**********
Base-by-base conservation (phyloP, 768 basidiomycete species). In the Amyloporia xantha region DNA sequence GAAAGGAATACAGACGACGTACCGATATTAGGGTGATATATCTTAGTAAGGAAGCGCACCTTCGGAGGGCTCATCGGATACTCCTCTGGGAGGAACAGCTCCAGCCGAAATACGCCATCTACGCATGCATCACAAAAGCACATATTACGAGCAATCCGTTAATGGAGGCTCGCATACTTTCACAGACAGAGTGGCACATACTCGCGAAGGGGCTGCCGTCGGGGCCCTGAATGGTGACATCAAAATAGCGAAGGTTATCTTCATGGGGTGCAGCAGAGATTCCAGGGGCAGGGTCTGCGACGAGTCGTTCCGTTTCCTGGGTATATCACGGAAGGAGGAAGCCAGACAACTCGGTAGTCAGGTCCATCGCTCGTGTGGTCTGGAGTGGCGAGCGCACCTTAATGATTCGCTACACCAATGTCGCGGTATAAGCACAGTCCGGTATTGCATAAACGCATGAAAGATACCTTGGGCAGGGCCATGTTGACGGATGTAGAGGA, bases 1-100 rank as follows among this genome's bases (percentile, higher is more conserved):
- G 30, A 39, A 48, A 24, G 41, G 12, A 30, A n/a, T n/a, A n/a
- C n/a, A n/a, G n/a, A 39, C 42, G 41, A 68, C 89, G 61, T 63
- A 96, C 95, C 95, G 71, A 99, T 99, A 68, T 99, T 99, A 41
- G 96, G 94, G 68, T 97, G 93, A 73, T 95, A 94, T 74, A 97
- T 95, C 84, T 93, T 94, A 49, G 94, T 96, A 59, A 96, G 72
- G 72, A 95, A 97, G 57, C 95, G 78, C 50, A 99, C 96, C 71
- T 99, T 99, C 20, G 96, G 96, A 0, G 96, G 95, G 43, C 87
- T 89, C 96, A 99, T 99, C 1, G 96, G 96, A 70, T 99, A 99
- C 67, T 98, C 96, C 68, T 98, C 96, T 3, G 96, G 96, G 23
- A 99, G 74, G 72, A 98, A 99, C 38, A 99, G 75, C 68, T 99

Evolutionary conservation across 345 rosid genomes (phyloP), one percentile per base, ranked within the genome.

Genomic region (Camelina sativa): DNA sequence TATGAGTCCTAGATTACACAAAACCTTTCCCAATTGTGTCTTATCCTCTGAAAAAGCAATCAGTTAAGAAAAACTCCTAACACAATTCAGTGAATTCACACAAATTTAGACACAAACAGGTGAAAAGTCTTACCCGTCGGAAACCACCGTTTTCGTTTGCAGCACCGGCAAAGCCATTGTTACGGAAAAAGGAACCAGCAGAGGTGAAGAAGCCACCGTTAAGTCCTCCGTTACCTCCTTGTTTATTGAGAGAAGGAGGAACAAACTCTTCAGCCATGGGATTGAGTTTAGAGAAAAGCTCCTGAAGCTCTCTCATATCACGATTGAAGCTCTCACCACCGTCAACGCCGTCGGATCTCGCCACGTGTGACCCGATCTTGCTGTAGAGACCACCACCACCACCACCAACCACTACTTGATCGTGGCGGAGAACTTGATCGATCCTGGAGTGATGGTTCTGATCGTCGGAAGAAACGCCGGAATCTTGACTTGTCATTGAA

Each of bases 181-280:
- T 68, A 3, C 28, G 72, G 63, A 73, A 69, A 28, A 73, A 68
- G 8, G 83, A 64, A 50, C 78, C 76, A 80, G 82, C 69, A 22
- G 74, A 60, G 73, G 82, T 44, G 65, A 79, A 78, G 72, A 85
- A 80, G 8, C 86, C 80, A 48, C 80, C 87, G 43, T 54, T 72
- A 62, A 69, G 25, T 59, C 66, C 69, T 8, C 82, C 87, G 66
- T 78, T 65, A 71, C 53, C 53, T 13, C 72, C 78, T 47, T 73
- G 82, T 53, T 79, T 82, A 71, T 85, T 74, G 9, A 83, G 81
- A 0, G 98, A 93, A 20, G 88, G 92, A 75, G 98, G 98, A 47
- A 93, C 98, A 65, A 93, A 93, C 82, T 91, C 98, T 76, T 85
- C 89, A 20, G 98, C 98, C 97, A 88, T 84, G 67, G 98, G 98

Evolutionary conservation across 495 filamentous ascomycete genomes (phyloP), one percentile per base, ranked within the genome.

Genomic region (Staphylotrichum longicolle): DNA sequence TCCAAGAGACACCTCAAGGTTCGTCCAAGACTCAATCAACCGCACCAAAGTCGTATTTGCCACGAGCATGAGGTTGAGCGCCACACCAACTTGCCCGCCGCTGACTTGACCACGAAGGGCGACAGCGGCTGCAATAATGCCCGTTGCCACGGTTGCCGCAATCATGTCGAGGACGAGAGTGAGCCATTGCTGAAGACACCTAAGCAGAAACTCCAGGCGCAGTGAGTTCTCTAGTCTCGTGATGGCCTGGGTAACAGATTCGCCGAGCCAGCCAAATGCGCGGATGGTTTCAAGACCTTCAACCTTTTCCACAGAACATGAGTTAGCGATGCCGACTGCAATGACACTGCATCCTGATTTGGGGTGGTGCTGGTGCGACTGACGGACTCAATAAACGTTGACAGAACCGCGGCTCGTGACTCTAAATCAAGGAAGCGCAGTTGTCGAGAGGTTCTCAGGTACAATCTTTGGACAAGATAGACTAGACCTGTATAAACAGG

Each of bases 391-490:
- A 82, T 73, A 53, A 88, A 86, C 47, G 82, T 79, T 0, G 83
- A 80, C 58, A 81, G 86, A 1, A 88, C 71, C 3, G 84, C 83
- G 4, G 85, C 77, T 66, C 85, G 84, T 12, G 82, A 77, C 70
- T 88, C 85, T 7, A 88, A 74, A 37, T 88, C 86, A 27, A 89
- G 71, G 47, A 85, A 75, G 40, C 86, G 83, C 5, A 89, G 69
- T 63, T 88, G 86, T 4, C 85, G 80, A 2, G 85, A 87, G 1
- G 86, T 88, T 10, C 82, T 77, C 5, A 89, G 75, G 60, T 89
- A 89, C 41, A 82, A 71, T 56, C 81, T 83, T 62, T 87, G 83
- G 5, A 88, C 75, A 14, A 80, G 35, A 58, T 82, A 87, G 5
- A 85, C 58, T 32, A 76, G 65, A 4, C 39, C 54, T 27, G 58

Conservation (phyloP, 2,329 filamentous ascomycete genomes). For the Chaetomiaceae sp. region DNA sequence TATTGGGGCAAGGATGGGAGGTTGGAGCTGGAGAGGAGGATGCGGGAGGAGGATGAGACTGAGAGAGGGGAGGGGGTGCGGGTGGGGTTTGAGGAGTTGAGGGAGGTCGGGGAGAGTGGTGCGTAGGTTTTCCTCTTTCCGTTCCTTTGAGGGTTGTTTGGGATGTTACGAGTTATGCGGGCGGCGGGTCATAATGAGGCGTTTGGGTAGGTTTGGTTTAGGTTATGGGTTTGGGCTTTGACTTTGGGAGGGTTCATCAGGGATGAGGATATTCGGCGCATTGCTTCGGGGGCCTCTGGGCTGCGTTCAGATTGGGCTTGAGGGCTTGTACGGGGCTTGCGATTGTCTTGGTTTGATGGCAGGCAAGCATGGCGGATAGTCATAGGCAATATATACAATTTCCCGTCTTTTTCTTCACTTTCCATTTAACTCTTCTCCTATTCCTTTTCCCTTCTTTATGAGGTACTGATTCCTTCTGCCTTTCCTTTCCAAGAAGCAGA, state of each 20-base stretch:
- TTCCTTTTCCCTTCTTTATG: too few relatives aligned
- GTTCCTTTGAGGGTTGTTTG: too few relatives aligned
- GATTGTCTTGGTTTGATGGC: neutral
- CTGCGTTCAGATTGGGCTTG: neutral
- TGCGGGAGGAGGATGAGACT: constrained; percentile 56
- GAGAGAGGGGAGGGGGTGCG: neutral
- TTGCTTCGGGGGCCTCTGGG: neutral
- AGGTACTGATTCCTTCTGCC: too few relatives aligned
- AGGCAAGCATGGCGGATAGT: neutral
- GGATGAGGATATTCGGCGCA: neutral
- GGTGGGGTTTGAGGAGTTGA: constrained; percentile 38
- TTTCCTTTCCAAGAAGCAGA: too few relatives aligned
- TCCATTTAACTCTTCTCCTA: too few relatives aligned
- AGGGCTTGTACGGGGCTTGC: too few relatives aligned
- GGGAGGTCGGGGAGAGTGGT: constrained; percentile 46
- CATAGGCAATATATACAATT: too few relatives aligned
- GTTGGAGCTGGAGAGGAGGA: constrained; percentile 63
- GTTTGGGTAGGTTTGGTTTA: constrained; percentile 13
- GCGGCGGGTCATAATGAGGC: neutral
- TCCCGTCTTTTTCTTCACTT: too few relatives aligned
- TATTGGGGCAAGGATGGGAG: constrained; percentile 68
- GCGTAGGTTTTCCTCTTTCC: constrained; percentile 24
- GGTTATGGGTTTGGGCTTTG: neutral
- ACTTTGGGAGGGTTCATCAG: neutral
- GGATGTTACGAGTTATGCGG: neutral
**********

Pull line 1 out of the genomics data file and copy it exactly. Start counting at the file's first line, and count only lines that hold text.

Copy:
Base-by-base conservation (phyloP, 768 basidiomycete species). In the Amyloporia xantha region DNA sequence GAAAGGAATACAGACGACGTACCGATATTAGGGTGATATATCTTAGTAAGGAAGCGCACCTTCGGAGGGCTCATCGGATACTCCTCTGGGAGGAACAGCTCCAGCCGAAATACGCCATCTACGCATGCATCACAAAAGCACATATTACGAGCAATCCGTTAATGGAGGCTCGCATACTTTCACAGACAGAGTGGCACATACTCGCGAAGGGGCTGCCGTCGGGGCCCTGAATGGTGACATCAAAATAGCGAAGGTTATCTTCATGGGGTGCAGCAGAGATTCCAGGGGCAGGGTCTGCGACGAGTCGTTCCGTTTCCTGGGTATATCACGGAAGGAGGAAGCCAGACAACTCGGTAGTCAGGTCCATCGCTCGTGTGGTCTGGAGTGGCGAGCGCACCTTAATGATTCGCTACACCAATGTCGCGGTATAAGCACAGTCCGGTATTGCATAAACGCATGAAAGATACCTTGGGCAGGGCCATGTTGACGGATGTAGAGGA, bases 1-100 rank as follows among this genome's bases (percentile, higher is more conserved):